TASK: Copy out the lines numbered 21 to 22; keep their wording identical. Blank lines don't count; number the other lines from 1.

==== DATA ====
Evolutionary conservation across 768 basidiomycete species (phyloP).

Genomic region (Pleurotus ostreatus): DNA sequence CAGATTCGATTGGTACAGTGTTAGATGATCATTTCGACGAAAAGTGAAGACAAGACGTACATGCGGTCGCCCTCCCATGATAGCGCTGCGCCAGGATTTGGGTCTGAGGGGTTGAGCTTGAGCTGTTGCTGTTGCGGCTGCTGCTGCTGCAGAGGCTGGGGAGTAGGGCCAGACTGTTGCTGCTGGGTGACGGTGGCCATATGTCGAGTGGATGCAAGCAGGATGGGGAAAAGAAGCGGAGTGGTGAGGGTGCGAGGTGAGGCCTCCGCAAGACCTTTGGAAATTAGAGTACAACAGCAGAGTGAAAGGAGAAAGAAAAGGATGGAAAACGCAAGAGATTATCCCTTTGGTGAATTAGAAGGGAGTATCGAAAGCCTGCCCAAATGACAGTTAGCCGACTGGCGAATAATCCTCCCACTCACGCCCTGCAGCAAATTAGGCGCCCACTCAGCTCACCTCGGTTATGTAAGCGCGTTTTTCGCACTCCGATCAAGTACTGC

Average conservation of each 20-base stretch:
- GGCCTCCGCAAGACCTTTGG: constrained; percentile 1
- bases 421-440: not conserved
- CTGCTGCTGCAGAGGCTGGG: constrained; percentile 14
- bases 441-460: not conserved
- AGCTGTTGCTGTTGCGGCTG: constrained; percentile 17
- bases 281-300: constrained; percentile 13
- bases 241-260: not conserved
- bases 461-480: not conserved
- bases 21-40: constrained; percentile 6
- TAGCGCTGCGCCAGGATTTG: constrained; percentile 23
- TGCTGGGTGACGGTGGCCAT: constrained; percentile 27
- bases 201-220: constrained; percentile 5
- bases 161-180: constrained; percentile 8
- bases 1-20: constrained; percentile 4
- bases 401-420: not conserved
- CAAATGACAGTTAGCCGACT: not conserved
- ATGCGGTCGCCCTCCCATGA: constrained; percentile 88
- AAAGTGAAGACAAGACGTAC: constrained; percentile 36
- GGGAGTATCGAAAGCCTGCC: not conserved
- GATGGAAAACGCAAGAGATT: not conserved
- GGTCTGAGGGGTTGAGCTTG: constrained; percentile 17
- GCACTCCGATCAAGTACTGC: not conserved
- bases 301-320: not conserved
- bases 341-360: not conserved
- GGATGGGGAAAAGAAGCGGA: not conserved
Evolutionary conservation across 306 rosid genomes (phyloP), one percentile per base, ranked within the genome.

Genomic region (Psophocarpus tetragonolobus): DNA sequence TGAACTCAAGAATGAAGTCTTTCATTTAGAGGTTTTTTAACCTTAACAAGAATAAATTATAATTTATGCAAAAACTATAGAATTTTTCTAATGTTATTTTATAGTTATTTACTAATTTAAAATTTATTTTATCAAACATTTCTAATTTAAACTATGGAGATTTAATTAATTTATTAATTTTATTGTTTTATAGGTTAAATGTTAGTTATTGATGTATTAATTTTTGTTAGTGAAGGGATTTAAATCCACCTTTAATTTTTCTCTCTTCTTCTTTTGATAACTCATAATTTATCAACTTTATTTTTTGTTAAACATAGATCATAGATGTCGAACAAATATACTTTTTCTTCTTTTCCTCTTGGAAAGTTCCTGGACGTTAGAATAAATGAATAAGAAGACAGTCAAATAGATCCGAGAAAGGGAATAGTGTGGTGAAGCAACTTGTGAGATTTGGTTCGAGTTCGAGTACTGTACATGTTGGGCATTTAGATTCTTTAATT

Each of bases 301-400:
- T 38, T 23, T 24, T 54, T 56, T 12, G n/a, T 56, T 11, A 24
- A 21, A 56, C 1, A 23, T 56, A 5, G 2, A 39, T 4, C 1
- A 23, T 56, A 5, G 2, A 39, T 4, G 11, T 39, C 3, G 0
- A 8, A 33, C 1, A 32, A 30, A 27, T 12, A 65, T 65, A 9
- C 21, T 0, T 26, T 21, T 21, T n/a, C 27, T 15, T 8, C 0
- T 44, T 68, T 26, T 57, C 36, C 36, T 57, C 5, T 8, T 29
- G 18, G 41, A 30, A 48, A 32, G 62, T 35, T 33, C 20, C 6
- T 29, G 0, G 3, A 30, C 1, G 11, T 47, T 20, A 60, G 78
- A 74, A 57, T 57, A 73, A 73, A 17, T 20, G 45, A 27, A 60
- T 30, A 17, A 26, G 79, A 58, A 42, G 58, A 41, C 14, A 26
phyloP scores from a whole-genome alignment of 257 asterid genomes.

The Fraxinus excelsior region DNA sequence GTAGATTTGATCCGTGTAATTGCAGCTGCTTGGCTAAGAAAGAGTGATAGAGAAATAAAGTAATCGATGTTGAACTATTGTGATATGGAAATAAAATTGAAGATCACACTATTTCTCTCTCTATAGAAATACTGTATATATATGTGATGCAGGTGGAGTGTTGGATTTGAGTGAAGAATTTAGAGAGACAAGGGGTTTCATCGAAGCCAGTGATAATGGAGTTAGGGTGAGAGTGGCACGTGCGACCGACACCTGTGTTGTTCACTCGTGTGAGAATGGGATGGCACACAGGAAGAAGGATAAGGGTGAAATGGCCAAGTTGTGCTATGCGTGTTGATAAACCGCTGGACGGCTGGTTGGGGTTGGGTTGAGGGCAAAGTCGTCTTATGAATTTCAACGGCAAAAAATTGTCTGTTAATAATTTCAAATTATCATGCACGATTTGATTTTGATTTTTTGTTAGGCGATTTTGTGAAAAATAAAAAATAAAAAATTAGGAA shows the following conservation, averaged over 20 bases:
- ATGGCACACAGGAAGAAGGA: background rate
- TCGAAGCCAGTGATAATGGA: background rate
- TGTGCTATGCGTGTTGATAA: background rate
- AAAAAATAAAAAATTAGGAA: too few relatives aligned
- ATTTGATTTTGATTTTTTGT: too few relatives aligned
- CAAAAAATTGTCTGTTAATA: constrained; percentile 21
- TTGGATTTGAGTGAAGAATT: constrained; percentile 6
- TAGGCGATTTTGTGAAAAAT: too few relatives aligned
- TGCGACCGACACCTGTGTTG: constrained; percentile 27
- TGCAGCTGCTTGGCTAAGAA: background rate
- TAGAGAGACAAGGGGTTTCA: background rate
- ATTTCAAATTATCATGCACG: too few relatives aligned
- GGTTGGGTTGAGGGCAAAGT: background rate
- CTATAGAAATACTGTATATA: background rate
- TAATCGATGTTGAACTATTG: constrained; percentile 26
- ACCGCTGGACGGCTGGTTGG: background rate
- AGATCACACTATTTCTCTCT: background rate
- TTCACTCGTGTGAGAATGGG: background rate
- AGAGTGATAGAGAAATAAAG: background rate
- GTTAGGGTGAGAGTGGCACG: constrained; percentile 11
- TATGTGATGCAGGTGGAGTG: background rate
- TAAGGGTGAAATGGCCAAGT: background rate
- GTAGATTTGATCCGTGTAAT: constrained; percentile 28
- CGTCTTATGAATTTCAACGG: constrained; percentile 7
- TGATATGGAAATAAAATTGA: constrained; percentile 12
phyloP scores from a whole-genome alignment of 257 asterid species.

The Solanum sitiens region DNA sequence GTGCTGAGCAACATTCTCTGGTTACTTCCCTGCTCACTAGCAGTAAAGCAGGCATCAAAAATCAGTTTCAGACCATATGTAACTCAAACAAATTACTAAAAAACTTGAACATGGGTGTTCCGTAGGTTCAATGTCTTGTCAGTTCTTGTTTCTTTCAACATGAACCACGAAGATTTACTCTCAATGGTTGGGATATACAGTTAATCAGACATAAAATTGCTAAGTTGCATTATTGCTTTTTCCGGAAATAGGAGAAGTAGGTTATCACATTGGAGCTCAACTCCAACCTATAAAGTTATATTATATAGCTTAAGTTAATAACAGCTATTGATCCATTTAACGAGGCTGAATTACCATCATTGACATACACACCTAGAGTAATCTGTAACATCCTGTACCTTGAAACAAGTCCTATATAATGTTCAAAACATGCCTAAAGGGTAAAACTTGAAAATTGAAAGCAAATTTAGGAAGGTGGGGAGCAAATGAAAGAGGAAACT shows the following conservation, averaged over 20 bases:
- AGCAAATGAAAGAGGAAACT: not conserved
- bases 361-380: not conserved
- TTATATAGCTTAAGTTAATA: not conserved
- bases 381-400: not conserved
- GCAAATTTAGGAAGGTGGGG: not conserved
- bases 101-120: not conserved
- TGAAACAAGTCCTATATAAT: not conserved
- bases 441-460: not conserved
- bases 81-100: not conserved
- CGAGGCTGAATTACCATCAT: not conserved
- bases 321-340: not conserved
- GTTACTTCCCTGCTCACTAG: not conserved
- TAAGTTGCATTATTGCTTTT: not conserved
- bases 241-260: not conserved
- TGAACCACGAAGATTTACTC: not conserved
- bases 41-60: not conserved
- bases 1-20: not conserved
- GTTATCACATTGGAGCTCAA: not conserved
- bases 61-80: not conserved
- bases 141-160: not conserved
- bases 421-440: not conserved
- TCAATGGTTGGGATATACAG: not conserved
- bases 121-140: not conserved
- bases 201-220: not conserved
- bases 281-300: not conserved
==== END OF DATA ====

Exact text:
- AAAGTGAAGACAAGACGTAC: constrained; percentile 36
- GGGAGTATCGAAAGCCTGCC: not conserved